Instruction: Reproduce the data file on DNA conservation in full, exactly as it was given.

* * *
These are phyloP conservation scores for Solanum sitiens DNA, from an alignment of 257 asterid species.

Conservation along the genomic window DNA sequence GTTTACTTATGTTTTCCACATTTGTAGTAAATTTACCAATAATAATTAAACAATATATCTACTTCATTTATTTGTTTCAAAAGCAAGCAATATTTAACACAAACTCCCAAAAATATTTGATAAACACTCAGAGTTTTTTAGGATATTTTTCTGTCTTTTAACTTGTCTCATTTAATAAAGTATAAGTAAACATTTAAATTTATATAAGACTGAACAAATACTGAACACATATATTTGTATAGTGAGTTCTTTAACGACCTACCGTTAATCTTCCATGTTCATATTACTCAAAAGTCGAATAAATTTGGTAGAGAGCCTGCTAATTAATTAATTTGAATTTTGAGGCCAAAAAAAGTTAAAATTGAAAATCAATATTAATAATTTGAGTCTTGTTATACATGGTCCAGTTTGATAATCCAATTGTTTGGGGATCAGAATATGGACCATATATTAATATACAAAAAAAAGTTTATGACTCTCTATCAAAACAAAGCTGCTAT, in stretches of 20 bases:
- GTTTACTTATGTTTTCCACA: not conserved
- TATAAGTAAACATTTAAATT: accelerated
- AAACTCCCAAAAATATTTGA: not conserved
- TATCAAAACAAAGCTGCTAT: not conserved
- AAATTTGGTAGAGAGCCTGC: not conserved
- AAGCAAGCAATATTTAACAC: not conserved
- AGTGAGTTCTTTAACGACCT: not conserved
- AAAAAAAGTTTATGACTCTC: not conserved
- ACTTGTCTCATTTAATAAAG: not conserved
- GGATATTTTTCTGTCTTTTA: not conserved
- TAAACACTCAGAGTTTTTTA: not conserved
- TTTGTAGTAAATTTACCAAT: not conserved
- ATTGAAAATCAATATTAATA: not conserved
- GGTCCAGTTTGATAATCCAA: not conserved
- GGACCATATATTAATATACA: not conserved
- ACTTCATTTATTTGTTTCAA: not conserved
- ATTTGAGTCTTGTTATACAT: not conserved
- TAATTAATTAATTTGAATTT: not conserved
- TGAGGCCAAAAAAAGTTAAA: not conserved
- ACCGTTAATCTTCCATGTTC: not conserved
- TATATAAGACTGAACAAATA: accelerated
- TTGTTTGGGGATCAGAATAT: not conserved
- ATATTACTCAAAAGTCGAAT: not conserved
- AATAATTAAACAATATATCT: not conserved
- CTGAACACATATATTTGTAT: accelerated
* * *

These are phyloP conservation scores for Solanum sitiens DNA, from an alignment of 257 asterid species.

Conservation along the genomic window DNA sequence GTTTACTTATGTTTTCCACATTTGTAGTAAATTTACCAATAATAATTAAACAATATATCTACTTCATTTATTTGTTTCAAAAGCAAGCAATATTTAACACAAACTCCCAAAAATATTTGATAAACACTCAGAGTTTTTTAGGATATTTTTCTGTCTTTTAACTTGTCTCATTTAATAAAGTATAAGTAAACATTTAAATTTATATAAGACTGAACAAATACTGAACACATATATTTGTATAGTGAGTTCTTTAACGACCTACCGTTAATCTTCCATGTTCATATTACTCAAAAGTCGAATAAATTTGGTAGAGAGCCTGCTAATTAATTAATTTGAATTTTGAGGCCAAAAAAAGTTAAAATTGAAAATCAATATTAATAATTTGAGTCTTGTTATACATGGTCCAGTTTGATAATCCAATTGTTTGGGGATCAGAATATGGACCATATATTAATATACAAAAAAAAGTTTATGACTCTCTATCAAAACAAAGCTGCTAT, in stretches of 20 bases:
- GTTTACTTATGTTTTCCACA: not conserved
- TATAAGTAAACATTTAAATT: accelerated
- AAACTCCCAAAAATATTTGA: not conserved
- TATCAAAACAAAGCTGCTAT: not conserved
- AAATTTGGTAGAGAGCCTGC: not conserved
- AAGCAAGCAATATTTAACAC: not conserved
- AGTGAGTTCTTTAACGACCT: not conserved
- AAAAAAAGTTTATGACTCTC: not conserved
- ACTTGTCTCATTTAATAAAG: not conserved
- GGATATTTTTCTGTCTTTTA: not conserved
- TAAACACTCAGAGTTTTTTA: not conserved
- TTTGTAGTAAATTTACCAAT: not conserved
- ATTGAAAATCAATATTAATA: not conserved
- GGTCCAGTTTGATAATCCAA: not conserved
- GGACCATATATTAATATACA: not conserved
- ACTTCATTTATTTGTTTCAA: not conserved
- ATTTGAGTCTTGTTATACAT: not conserved
- TAATTAATTAATTTGAATTT: not conserved
- TGAGGCCAAAAAAAGTTAAA: not conserved
- ACCGTTAATCTTCCATGTTC: not conserved
- TATATAAGACTGAACAAATA: accelerated
- TTGTTTGGGGATCAGAATAT: not conserved
- ATATTACTCAAAAGTCGAAT: not conserved
- AATAATTAAACAATATATCT: not conserved
- CTGAACACATATATTTGTAT: accelerated